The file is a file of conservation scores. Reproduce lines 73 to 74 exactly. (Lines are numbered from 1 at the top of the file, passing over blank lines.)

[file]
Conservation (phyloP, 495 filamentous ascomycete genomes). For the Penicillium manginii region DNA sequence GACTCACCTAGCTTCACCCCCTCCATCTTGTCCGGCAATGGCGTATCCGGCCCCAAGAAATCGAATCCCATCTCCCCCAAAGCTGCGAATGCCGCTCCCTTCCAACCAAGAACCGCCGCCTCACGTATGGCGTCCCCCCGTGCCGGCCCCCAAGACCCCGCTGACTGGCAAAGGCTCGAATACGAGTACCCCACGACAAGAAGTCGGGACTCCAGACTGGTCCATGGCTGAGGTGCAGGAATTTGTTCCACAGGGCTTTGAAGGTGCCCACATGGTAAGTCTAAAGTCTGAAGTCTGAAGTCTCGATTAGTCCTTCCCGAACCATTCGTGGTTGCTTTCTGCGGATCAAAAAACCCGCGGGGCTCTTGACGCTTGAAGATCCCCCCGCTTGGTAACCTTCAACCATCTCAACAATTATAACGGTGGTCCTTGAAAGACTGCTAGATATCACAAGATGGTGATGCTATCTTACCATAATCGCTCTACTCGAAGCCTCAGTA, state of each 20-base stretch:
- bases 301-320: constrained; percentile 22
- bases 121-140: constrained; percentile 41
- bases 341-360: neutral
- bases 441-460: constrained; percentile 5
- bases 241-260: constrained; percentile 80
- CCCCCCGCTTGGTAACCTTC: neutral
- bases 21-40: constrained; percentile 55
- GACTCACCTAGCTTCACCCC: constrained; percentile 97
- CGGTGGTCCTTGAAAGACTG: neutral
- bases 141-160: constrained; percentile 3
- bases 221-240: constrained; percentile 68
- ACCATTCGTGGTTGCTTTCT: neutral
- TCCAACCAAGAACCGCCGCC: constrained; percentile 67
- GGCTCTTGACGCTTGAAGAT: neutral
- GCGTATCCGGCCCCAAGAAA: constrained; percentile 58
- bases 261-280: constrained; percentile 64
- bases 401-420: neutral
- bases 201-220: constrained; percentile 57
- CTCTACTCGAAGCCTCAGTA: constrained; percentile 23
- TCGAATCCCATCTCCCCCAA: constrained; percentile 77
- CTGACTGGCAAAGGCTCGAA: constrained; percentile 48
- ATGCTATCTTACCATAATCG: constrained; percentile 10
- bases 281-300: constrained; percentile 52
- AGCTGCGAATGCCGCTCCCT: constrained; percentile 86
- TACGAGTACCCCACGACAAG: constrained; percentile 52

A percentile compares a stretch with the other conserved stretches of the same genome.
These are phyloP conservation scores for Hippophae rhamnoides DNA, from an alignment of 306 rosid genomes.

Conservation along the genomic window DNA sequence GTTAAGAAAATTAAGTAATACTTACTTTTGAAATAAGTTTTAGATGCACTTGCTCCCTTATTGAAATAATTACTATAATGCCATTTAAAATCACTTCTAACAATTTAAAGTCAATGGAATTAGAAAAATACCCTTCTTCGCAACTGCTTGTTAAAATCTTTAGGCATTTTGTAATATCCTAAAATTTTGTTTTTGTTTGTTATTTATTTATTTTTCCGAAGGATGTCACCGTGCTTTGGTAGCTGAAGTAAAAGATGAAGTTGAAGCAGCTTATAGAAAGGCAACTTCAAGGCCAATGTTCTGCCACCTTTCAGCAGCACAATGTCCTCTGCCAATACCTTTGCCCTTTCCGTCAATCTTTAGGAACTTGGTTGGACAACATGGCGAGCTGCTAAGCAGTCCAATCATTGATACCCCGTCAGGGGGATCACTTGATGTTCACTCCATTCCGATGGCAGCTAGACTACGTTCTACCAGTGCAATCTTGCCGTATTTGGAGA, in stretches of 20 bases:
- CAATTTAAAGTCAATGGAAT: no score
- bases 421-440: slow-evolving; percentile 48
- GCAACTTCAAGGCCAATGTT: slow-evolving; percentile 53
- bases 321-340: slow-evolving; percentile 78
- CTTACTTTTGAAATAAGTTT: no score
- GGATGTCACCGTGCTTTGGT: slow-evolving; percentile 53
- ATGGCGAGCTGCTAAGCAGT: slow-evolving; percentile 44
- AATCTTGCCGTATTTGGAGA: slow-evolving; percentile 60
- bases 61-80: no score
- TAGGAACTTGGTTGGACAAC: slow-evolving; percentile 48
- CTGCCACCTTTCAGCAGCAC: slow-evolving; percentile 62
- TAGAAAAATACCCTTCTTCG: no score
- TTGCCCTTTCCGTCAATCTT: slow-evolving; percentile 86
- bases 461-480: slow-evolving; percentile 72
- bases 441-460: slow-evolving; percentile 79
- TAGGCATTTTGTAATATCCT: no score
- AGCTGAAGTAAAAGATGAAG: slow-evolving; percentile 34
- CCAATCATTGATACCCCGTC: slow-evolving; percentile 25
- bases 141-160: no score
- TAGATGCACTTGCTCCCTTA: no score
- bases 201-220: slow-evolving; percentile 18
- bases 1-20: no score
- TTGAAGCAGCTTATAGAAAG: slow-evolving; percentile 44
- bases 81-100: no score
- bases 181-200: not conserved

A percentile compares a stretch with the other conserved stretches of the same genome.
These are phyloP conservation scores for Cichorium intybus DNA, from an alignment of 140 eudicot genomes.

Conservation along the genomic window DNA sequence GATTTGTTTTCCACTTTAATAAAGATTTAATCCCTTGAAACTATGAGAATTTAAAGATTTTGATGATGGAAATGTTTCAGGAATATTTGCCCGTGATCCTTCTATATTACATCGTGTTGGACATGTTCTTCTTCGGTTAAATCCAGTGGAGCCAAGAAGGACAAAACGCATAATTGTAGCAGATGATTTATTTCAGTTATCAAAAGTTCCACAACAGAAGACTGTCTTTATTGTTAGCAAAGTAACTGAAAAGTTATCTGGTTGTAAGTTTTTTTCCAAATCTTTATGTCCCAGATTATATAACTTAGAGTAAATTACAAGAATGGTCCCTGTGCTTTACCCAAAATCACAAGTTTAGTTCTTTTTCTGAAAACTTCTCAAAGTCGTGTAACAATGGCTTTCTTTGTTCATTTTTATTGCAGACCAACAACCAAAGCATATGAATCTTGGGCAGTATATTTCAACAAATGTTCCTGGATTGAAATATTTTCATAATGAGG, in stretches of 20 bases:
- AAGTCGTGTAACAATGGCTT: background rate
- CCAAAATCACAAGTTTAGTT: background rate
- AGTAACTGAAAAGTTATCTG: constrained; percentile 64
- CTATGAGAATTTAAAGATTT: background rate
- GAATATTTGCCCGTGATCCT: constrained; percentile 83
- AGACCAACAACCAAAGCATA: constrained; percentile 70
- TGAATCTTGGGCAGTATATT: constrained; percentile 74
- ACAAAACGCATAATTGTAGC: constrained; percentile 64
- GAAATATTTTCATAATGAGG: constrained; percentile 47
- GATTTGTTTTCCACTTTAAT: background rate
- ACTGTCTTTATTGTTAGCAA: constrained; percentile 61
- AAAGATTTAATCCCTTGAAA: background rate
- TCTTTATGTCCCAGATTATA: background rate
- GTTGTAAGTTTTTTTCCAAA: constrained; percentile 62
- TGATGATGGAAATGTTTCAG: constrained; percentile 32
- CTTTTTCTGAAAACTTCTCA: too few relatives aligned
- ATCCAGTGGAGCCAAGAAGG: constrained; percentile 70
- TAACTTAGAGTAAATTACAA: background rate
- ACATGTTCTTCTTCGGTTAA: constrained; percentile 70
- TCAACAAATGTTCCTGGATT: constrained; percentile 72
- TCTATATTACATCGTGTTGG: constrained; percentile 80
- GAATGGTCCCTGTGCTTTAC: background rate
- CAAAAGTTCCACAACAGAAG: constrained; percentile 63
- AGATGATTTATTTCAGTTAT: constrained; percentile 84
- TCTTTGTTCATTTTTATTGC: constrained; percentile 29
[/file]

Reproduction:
- CTTTTTCTGAAAACTTCTCA: too few relatives aligned
- ATCCAGTGGAGCCAAGAAGG: constrained; percentile 70